Kids Can Help BirdsA lot of people keep birds as companions, but considering that birds are meant to fly, is it fair to keep them in small cages? In the woods, jungles and forests - and even in our towns - birds fly about freely, journeying hundreds or even thousands of miles and soaring to great heights. They are free to go wherever they choose, whenever they choose.
Birds are very intelligent. Take a look at the following amazing facts about birds:Crows have about 300 different calls, but not all crows understand each other. Just like us, they have different accents. Crows in the United States don't understand some calls that their British cousins make and vice versa.
Birds make sounds that we don't usually hear, like the hushed chatter and whispering between two nesting crows. They take turns "talking," having the bird equivalent of a conversation.
Birds remember exactly where they've hidden thousands of seeds each autumn and can find their way back to their stashes using the sun, stars, landmarks and sometimes the magnetic pull of the Earth to guide them. Isn't that incredible?
We know that crows use tools like twigs to pick up food, but one crow amazed birdwatchers by going one step further and making her own tool! She cleverly bent a wire in order to hook a piece of food that she couldn't reach with her feet. What a smart bird!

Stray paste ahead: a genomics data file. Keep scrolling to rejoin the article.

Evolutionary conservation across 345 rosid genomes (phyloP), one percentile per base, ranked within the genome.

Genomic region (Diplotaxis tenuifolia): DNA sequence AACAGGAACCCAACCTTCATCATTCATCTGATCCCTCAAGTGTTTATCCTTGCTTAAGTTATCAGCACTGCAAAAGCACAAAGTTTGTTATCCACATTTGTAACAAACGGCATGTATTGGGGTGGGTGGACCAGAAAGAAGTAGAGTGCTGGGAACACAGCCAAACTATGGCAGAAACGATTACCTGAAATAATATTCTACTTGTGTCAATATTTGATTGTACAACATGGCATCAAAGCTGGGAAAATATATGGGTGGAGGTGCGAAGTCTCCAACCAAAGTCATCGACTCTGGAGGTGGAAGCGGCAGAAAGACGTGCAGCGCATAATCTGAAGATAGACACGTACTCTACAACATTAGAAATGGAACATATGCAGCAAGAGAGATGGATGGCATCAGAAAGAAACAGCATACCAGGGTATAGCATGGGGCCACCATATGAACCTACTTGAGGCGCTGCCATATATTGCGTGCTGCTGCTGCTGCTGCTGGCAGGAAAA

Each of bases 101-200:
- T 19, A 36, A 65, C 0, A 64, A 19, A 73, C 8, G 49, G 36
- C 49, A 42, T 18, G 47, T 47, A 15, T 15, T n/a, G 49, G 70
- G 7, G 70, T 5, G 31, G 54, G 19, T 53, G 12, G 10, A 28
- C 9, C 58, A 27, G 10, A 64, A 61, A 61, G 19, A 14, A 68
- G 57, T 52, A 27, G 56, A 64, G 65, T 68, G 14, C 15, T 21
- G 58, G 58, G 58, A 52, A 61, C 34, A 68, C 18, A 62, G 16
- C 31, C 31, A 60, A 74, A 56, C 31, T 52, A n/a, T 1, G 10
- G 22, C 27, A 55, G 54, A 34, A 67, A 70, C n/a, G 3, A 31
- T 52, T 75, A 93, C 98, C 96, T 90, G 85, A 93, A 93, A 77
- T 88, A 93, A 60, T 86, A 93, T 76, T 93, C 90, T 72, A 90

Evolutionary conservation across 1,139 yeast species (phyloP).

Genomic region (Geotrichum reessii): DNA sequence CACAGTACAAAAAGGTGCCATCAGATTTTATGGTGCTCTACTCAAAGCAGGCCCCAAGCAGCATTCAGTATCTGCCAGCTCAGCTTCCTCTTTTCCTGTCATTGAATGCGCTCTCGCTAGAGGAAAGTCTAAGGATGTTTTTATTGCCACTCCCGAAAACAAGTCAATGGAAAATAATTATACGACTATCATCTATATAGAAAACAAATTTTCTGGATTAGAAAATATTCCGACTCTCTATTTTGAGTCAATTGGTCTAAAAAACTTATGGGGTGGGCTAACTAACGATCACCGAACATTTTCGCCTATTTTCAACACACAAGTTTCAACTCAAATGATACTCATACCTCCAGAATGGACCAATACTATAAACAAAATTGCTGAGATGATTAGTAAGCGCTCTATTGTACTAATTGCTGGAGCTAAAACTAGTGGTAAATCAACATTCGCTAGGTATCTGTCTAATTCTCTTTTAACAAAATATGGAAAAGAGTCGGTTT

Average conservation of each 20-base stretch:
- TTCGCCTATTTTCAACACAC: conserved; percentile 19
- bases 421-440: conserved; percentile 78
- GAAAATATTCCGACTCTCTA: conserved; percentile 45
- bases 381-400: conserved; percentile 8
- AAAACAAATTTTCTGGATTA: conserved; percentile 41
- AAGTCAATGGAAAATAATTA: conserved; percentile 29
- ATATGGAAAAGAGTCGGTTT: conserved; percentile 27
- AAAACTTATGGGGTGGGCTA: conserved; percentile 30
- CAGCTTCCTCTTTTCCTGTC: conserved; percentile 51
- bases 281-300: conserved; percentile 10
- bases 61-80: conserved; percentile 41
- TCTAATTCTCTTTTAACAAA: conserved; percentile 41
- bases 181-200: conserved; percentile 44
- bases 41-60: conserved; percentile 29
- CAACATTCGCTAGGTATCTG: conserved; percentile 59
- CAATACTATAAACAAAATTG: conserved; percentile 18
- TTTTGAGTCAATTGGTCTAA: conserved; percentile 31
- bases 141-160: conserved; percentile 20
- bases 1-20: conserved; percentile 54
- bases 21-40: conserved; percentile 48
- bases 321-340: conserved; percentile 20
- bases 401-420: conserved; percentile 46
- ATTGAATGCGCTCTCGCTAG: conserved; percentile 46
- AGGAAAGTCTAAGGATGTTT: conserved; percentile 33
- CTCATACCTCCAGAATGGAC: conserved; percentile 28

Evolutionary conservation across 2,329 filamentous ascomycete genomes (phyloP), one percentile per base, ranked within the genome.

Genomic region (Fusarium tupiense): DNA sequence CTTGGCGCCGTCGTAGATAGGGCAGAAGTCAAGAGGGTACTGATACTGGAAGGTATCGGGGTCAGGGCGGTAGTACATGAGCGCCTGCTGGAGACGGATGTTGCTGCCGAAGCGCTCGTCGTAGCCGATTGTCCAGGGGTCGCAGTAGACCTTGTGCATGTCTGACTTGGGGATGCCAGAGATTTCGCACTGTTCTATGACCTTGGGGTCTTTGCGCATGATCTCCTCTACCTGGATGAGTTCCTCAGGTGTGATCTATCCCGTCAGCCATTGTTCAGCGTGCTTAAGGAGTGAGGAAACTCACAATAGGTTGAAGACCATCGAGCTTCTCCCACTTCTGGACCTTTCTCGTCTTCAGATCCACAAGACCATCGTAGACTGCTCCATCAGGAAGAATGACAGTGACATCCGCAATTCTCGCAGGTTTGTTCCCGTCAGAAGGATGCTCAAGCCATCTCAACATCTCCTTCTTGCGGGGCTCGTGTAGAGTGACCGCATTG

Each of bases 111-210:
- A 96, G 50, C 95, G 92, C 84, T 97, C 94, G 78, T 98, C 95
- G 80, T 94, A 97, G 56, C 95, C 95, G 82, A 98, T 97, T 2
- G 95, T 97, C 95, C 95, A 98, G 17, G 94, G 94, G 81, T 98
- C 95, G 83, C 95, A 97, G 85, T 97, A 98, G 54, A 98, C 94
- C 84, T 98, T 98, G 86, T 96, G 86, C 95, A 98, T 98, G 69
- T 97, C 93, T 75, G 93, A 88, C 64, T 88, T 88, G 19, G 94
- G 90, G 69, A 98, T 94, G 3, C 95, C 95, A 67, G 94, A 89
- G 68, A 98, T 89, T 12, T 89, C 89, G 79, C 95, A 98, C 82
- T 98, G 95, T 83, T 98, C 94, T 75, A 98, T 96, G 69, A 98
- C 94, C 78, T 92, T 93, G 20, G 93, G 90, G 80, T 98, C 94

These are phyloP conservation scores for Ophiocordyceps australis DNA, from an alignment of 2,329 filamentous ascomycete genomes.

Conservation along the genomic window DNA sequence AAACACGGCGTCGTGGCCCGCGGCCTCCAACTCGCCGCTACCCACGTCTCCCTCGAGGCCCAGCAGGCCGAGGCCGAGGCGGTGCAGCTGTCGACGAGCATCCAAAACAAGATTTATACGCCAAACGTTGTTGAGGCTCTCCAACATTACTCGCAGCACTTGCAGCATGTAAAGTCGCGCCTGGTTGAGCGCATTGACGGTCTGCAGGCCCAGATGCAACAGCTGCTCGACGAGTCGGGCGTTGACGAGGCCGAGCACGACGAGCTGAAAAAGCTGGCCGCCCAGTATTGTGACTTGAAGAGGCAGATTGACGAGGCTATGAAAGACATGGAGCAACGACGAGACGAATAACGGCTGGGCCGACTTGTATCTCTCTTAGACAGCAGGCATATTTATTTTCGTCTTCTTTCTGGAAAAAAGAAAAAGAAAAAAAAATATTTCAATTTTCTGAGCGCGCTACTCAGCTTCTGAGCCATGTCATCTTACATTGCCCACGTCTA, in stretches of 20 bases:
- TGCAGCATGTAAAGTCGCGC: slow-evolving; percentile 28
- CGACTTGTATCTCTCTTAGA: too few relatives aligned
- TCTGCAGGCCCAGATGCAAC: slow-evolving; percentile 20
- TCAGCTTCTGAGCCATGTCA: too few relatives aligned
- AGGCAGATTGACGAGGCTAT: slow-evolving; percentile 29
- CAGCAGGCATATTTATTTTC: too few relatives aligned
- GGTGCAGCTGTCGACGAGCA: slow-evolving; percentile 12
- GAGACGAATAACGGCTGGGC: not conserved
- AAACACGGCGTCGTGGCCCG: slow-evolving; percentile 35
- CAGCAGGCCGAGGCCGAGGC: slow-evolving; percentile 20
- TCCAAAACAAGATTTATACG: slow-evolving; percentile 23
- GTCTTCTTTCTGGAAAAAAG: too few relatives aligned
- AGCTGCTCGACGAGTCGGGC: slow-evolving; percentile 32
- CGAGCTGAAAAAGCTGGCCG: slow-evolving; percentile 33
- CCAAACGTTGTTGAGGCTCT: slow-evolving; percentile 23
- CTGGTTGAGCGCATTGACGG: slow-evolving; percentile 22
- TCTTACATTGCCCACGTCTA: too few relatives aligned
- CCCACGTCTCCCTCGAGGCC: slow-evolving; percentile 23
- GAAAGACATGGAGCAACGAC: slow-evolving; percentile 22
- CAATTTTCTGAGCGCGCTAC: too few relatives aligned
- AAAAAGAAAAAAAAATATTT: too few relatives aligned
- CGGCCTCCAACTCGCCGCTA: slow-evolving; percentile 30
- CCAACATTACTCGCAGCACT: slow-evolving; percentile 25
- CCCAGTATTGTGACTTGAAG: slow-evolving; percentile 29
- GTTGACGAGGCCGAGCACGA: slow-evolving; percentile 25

Birds dance, play "hide-and-seek" and have even been seen sliding down snowy slopes and climbing back up over and over for the sheer joy of it, just as we do!
Thousands of birds are still taken from their families and flocks every year, packed up as if they were plastic dolls and sent to countries like the U.S. to be kept as "pets". Many become very ill and don't survive the journey. Partly because of this, some types of birds might become extinct.
If you want to keep a bird, think about two things:1) How would I feel if I were taken from my home and stuck in a cage?
2) How would I feel if I helped a species of bird become extinct?
If you have an aviary (a special large area where birds can fly safely), why not go to a rescue center and adopt birds from there? That way, you'll give a bird a second chance at a happy life and get the pleasure of seeing them live and fly!
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